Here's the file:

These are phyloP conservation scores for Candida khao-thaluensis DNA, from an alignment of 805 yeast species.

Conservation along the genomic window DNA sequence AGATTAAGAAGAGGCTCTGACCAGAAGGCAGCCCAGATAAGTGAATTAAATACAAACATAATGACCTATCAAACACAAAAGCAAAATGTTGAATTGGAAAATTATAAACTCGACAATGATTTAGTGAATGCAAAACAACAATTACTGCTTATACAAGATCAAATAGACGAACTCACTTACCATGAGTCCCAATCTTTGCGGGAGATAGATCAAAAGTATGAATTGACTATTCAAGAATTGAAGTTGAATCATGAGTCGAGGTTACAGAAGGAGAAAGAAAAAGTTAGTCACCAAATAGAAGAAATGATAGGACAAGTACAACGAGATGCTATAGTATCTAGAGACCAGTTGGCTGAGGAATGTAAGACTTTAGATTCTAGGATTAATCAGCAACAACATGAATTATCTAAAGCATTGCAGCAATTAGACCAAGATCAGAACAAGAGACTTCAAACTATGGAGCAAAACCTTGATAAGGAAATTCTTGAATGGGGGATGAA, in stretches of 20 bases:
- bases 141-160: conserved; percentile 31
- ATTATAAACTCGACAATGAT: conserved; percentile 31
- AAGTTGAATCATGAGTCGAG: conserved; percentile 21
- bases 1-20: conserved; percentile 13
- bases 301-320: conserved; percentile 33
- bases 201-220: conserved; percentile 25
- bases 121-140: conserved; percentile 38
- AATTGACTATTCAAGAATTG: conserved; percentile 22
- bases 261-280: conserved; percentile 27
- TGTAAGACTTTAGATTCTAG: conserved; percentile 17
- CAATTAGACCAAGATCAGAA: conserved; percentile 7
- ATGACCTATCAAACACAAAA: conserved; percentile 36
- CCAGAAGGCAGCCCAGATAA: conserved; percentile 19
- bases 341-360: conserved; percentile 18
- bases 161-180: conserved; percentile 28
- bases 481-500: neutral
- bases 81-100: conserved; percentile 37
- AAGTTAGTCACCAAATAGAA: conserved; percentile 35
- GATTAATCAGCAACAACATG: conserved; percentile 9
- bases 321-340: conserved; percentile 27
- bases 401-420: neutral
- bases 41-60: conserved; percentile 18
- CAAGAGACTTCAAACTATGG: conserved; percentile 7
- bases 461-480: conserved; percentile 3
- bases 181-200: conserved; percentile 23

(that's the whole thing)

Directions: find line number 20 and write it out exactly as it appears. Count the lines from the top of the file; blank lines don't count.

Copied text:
- AAGTTAGTCACCAAATAGAA: conserved; percentile 35